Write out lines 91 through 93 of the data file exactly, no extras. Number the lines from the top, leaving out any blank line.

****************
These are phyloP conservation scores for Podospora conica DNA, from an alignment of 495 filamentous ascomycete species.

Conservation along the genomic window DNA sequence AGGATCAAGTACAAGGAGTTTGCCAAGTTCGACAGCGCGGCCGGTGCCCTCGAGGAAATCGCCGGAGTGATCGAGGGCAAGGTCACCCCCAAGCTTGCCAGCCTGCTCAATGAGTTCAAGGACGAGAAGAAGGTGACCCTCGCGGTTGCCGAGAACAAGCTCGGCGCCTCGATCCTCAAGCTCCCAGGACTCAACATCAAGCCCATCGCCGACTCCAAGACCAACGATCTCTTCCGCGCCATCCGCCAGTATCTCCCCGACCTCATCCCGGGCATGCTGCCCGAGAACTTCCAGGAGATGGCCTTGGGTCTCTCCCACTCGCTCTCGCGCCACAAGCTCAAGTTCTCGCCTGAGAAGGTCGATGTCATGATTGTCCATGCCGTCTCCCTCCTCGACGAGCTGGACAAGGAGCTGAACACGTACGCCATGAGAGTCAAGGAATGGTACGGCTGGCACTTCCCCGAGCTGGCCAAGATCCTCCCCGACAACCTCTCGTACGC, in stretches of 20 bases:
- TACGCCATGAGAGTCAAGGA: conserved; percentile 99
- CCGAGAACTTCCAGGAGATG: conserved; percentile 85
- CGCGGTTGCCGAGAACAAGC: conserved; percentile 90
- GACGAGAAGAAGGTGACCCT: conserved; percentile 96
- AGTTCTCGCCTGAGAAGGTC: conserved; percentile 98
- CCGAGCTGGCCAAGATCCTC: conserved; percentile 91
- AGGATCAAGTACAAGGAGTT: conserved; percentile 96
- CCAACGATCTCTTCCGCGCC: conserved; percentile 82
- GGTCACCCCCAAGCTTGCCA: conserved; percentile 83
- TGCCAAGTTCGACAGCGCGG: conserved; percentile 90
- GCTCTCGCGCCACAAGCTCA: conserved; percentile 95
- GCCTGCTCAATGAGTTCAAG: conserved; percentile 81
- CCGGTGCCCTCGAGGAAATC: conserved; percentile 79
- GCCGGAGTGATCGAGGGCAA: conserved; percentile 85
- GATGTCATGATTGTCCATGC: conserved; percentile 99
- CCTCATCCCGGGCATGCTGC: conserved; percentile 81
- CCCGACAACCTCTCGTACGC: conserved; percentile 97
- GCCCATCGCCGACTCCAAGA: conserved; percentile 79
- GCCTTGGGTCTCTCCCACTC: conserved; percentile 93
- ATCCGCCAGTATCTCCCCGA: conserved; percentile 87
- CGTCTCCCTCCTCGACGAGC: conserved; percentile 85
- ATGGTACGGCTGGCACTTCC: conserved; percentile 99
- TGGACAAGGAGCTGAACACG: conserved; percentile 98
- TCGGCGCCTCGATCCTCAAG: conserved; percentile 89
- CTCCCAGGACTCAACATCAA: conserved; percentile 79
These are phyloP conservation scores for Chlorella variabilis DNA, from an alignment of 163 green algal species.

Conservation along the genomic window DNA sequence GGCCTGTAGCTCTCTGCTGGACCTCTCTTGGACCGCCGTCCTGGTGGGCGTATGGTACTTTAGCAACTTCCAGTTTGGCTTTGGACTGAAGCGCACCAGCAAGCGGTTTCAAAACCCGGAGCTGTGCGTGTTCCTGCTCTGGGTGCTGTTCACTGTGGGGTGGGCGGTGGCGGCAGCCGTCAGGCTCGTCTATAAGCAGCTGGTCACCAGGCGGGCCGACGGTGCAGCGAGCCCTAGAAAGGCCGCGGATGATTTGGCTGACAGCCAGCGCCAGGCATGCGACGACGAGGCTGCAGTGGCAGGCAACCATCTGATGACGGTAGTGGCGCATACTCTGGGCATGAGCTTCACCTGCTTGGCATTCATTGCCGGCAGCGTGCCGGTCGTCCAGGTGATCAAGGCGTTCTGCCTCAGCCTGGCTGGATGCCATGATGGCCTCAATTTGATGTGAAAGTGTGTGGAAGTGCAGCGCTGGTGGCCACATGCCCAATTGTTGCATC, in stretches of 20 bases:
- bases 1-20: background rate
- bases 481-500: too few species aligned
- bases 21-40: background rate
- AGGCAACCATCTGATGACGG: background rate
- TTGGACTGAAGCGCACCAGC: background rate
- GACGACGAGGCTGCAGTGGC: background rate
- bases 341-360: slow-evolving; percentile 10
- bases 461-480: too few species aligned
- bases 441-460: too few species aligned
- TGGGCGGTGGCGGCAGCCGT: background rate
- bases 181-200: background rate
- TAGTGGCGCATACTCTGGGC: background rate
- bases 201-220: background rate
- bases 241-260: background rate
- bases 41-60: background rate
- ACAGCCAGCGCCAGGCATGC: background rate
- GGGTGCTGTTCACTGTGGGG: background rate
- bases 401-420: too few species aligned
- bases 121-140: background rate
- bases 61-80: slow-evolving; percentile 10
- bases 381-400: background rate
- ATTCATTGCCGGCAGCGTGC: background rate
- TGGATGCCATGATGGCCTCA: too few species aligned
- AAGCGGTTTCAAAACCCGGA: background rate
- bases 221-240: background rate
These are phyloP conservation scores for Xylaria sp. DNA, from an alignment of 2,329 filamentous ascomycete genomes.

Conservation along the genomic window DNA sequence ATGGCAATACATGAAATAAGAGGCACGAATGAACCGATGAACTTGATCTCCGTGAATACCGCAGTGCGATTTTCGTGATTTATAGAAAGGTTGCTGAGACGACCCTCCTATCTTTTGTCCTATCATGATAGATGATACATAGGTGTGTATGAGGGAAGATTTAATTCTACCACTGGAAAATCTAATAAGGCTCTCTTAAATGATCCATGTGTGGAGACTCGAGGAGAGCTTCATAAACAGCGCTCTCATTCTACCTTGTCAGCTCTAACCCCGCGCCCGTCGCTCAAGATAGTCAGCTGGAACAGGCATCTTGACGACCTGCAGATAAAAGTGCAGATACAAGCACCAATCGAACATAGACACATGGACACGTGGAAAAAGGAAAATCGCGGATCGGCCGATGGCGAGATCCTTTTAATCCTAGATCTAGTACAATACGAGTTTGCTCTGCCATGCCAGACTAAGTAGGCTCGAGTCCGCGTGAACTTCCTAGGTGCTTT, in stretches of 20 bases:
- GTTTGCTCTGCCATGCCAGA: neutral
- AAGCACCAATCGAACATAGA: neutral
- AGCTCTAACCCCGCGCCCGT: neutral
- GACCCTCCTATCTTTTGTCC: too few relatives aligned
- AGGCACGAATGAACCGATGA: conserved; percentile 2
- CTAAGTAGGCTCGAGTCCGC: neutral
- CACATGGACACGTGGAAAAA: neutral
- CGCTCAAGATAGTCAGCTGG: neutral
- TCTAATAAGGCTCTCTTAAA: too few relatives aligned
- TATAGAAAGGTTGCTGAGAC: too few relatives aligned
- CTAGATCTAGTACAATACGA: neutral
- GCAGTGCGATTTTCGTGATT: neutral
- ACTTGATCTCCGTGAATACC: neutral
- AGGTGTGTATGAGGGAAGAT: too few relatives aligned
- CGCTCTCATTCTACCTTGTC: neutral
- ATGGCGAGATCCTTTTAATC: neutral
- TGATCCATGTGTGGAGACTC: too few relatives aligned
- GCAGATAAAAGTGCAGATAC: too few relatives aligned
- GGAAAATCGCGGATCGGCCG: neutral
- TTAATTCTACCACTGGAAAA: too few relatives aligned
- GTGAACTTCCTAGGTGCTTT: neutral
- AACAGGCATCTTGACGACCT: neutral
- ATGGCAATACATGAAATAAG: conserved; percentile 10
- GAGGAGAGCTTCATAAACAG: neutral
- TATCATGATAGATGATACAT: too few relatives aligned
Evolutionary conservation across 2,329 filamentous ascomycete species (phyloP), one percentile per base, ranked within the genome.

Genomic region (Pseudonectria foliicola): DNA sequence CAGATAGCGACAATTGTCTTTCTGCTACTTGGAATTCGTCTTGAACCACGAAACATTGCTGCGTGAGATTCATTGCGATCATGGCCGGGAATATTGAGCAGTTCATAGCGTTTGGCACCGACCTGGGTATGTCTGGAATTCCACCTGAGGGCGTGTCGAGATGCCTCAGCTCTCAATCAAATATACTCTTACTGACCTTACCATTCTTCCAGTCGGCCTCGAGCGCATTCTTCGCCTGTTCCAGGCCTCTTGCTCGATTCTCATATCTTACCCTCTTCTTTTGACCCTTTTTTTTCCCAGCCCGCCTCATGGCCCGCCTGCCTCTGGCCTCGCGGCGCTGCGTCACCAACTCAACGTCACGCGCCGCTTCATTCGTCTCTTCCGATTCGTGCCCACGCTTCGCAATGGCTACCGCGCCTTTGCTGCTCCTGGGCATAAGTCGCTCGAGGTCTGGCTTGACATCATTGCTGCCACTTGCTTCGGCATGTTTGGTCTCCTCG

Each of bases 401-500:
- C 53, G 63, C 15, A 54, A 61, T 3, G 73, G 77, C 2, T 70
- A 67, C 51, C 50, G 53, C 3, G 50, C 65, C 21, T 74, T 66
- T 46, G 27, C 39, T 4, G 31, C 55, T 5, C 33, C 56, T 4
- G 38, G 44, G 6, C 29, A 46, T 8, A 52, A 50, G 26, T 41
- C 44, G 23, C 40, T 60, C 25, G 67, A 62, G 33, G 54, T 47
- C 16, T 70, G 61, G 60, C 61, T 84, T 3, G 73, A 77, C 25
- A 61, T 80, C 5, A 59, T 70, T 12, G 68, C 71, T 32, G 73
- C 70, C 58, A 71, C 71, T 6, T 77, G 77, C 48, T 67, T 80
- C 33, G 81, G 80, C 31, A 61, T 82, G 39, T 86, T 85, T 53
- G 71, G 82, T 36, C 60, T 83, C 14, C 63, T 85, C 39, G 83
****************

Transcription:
- A 61, T 80, C 5, A 59, T 70, T 12, G 68, C 71, T 32, G 73
- C 70, C 58, A 71, C 71, T 6, T 77, G 77, C 48, T 67, T 80
- C 33, G 81, G 80, C 31, A 61, T 82, G 39, T 86, T 85, T 53